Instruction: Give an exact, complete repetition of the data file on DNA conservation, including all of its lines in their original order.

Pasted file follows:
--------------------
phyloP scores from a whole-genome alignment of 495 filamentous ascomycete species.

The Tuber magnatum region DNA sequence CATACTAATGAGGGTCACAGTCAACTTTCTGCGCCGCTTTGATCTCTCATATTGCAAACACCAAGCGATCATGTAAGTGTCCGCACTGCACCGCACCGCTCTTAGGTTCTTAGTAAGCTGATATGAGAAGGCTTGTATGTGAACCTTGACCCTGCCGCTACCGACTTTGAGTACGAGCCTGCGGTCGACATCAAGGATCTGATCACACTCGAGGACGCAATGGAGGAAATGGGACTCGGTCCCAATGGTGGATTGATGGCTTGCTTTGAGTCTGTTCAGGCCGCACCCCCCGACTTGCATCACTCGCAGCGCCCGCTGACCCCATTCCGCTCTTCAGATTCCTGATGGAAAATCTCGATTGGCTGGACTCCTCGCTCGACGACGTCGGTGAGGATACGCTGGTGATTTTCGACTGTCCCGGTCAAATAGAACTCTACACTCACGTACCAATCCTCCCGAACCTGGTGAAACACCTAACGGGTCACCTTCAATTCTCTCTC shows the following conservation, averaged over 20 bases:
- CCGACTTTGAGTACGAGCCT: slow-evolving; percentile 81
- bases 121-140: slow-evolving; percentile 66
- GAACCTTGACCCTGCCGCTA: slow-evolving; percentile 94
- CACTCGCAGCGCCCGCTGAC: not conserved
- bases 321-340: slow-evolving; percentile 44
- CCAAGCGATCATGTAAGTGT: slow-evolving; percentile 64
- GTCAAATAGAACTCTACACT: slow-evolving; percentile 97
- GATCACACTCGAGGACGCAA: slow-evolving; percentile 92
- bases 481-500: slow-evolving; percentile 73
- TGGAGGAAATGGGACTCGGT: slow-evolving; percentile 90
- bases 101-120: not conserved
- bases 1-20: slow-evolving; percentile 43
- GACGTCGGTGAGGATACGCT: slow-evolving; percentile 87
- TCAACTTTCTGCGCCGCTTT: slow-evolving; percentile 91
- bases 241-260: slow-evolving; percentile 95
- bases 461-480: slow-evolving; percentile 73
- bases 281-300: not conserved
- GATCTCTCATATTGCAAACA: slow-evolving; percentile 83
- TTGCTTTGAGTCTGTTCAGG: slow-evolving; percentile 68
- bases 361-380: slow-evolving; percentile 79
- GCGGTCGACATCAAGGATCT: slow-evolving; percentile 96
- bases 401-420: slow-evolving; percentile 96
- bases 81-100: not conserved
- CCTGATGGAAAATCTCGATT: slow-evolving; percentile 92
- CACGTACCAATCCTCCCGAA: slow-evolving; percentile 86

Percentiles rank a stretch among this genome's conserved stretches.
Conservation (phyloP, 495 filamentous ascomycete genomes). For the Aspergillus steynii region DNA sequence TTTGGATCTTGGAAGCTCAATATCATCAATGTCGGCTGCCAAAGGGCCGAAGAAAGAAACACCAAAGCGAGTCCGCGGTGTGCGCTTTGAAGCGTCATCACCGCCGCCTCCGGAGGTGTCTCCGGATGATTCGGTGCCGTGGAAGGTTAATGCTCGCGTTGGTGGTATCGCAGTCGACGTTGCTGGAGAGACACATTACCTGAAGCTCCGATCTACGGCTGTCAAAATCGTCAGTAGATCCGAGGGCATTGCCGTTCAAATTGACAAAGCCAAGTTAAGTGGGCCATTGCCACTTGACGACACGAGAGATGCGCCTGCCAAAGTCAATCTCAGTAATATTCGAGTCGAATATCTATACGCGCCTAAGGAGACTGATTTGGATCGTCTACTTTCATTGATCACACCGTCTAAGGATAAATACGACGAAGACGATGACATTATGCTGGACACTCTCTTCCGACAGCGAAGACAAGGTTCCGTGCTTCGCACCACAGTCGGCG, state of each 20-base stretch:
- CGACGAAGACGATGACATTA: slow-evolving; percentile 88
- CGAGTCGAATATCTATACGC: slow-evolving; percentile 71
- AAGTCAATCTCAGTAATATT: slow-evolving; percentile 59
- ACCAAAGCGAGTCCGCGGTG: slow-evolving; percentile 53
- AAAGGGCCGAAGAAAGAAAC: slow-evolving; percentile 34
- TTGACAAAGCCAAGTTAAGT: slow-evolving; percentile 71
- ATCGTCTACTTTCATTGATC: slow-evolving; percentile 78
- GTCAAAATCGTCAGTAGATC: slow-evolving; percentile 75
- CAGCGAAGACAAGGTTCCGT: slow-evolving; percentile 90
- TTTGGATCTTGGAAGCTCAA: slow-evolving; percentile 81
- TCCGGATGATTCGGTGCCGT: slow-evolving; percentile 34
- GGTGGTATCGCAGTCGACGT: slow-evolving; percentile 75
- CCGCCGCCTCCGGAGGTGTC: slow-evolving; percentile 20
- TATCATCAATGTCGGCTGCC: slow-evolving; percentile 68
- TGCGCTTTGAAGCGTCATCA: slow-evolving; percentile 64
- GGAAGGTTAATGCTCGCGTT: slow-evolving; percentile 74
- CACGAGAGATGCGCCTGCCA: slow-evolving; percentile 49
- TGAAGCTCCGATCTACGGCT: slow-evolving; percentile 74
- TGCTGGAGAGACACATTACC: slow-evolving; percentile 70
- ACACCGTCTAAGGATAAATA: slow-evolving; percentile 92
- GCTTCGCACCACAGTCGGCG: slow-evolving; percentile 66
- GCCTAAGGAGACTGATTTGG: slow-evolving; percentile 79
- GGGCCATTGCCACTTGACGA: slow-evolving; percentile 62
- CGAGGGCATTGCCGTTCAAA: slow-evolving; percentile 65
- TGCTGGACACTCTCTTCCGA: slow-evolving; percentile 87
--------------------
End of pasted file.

phyloP scores from a whole-genome alignment of 495 filamentous ascomycete species.

The Tuber magnatum region DNA sequence CATACTAATGAGGGTCACAGTCAACTTTCTGCGCCGCTTTGATCTCTCATATTGCAAACACCAAGCGATCATGTAAGTGTCCGCACTGCACCGCACCGCTCTTAGGTTCTTAGTAAGCTGATATGAGAAGGCTTGTATGTGAACCTTGACCCTGCCGCTACCGACTTTGAGTACGAGCCTGCGGTCGACATCAAGGATCTGATCACACTCGAGGACGCAATGGAGGAAATGGGACTCGGTCCCAATGGTGGATTGATGGCTTGCTTTGAGTCTGTTCAGGCCGCACCCCCCGACTTGCATCACTCGCAGCGCCCGCTGACCCCATTCCGCTCTTCAGATTCCTGATGGAAAATCTCGATTGGCTGGACTCCTCGCTCGACGACGTCGGTGAGGATACGCTGGTGATTTTCGACTGTCCCGGTCAAATAGAACTCTACACTCACGTACCAATCCTCCCGAACCTGGTGAAACACCTAACGGGTCACCTTCAATTCTCTCTC shows the following conservation, averaged over 20 bases:
- CCGACTTTGAGTACGAGCCT: slow-evolving; percentile 81
- bases 121-140: slow-evolving; percentile 66
- GAACCTTGACCCTGCCGCTA: slow-evolving; percentile 94
- CACTCGCAGCGCCCGCTGAC: not conserved
- bases 321-340: slow-evolving; percentile 44
- CCAAGCGATCATGTAAGTGT: slow-evolving; percentile 64
- GTCAAATAGAACTCTACACT: slow-evolving; percentile 97
- GATCACACTCGAGGACGCAA: slow-evolving; percentile 92
- bases 481-500: slow-evolving; percentile 73
- TGGAGGAAATGGGACTCGGT: slow-evolving; percentile 90
- bases 101-120: not conserved
- bases 1-20: slow-evolving; percentile 43
- GACGTCGGTGAGGATACGCT: slow-evolving; percentile 87
- TCAACTTTCTGCGCCGCTTT: slow-evolving; percentile 91
- bases 241-260: slow-evolving; percentile 95
- bases 461-480: slow-evolving; percentile 73
- bases 281-300: not conserved
- GATCTCTCATATTGCAAACA: slow-evolving; percentile 83
- TTGCTTTGAGTCTGTTCAGG: slow-evolving; percentile 68
- bases 361-380: slow-evolving; percentile 79
- GCGGTCGACATCAAGGATCT: slow-evolving; percentile 96
- bases 401-420: slow-evolving; percentile 96
- bases 81-100: not conserved
- CCTGATGGAAAATCTCGATT: slow-evolving; percentile 92
- CACGTACCAATCCTCCCGAA: slow-evolving; percentile 86

Percentiles rank a stretch among this genome's conserved stretches.
Conservation (phyloP, 495 filamentous ascomycete genomes). For the Aspergillus steynii region DNA sequence TTTGGATCTTGGAAGCTCAATATCATCAATGTCGGCTGCCAAAGGGCCGAAGAAAGAAACACCAAAGCGAGTCCGCGGTGTGCGCTTTGAAGCGTCATCACCGCCGCCTCCGGAGGTGTCTCCGGATGATTCGGTGCCGTGGAAGGTTAATGCTCGCGTTGGTGGTATCGCAGTCGACGTTGCTGGAGAGACACATTACCTGAAGCTCCGATCTACGGCTGTCAAAATCGTCAGTAGATCCGAGGGCATTGCCGTTCAAATTGACAAAGCCAAGTTAAGTGGGCCATTGCCACTTGACGACACGAGAGATGCGCCTGCCAAAGTCAATCTCAGTAATATTCGAGTCGAATATCTATACGCGCCTAAGGAGACTGATTTGGATCGTCTACTTTCATTGATCACACCGTCTAAGGATAAATACGACGAAGACGATGACATTATGCTGGACACTCTCTTCCGACAGCGAAGACAAGGTTCCGTGCTTCGCACCACAGTCGGCG, state of each 20-base stretch:
- CGACGAAGACGATGACATTA: slow-evolving; percentile 88
- CGAGTCGAATATCTATACGC: slow-evolving; percentile 71
- AAGTCAATCTCAGTAATATT: slow-evolving; percentile 59
- ACCAAAGCGAGTCCGCGGTG: slow-evolving; percentile 53
- AAAGGGCCGAAGAAAGAAAC: slow-evolving; percentile 34
- TTGACAAAGCCAAGTTAAGT: slow-evolving; percentile 71
- ATCGTCTACTTTCATTGATC: slow-evolving; percentile 78
- GTCAAAATCGTCAGTAGATC: slow-evolving; percentile 75
- CAGCGAAGACAAGGTTCCGT: slow-evolving; percentile 90
- TTTGGATCTTGGAAGCTCAA: slow-evolving; percentile 81
- TCCGGATGATTCGGTGCCGT: slow-evolving; percentile 34
- GGTGGTATCGCAGTCGACGT: slow-evolving; percentile 75
- CCGCCGCCTCCGGAGGTGTC: slow-evolving; percentile 20
- TATCATCAATGTCGGCTGCC: slow-evolving; percentile 68
- TGCGCTTTGAAGCGTCATCA: slow-evolving; percentile 64
- GGAAGGTTAATGCTCGCGTT: slow-evolving; percentile 74
- CACGAGAGATGCGCCTGCCA: slow-evolving; percentile 49
- TGAAGCTCCGATCTACGGCT: slow-evolving; percentile 74
- TGCTGGAGAGACACATTACC: slow-evolving; percentile 70
- ACACCGTCTAAGGATAAATA: slow-evolving; percentile 92
- GCTTCGCACCACAGTCGGCG: slow-evolving; percentile 66
- GCCTAAGGAGACTGATTTGG: slow-evolving; percentile 79
- GGGCCATTGCCACTTGACGA: slow-evolving; percentile 62
- CGAGGGCATTGCCGTTCAAA: slow-evolving; percentile 65
- TGCTGGACACTCTCTTCCGA: slow-evolving; percentile 87